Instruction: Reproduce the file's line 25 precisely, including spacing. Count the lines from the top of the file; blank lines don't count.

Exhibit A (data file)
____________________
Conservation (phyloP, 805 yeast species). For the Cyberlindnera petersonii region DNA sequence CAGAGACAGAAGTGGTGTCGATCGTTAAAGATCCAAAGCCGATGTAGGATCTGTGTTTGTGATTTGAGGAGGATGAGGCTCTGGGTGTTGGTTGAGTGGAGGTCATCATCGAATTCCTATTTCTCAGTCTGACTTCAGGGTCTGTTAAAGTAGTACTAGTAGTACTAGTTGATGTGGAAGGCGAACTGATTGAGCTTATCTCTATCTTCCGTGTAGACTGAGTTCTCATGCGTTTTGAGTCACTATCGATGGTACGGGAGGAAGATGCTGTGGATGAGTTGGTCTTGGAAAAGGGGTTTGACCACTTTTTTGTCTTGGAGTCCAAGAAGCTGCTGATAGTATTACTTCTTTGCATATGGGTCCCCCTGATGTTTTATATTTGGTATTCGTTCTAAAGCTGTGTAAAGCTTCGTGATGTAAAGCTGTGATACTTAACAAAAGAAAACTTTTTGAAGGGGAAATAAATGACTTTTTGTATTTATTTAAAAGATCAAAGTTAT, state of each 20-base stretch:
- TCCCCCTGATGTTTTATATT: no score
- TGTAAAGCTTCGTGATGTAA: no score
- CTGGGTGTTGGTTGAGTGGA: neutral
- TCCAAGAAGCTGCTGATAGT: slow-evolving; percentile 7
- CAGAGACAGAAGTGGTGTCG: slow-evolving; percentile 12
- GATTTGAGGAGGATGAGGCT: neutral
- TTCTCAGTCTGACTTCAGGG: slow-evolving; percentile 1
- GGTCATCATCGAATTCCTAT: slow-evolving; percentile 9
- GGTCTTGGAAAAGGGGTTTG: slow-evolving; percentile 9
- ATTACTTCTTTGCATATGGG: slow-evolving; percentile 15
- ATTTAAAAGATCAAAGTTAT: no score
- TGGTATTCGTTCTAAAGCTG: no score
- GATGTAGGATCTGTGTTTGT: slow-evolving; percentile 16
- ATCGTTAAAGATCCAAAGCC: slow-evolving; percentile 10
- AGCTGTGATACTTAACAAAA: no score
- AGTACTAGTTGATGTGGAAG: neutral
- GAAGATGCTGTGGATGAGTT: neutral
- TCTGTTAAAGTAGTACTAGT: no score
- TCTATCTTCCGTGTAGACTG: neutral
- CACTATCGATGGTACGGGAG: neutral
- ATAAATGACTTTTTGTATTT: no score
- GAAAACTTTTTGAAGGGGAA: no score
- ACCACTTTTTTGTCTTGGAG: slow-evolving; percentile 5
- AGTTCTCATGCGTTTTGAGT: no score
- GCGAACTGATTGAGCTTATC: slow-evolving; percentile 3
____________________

- AGTTCTCATGCGTTTTGAGT: no score